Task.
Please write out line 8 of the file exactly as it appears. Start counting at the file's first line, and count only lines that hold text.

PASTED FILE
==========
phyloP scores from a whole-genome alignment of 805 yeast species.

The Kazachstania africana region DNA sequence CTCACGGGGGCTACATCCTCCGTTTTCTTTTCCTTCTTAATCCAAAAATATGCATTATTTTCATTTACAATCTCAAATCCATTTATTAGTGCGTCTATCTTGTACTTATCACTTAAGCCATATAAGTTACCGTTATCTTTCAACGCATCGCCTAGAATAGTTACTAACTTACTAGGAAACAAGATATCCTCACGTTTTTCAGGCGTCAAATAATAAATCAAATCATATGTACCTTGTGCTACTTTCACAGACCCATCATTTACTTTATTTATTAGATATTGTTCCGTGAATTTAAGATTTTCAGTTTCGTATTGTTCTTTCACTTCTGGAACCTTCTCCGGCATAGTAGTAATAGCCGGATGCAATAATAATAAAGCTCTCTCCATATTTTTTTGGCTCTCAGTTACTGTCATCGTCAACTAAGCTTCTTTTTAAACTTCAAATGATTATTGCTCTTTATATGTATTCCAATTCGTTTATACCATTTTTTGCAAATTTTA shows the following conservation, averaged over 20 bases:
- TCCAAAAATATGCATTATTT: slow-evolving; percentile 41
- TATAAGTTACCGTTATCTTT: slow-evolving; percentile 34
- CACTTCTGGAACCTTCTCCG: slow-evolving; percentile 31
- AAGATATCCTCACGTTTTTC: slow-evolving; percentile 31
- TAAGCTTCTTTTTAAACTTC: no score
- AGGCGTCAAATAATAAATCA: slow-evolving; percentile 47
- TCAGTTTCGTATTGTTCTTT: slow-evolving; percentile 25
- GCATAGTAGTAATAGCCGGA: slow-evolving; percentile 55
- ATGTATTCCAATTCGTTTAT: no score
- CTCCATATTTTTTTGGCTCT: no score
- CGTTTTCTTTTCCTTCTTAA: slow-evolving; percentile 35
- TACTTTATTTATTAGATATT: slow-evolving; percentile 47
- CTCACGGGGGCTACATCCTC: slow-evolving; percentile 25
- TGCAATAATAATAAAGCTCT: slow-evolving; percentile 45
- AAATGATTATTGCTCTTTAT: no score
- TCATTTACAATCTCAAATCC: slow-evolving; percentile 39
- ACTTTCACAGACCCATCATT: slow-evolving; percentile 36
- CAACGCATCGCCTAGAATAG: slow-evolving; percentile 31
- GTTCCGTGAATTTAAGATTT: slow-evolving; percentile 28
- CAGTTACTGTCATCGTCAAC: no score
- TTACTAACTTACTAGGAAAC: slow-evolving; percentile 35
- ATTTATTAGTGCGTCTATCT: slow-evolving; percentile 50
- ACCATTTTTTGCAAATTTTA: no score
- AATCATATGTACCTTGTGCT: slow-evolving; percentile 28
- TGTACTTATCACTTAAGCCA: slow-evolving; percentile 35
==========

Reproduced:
- AGGCGTCAAATAATAAATCA: slow-evolving; percentile 47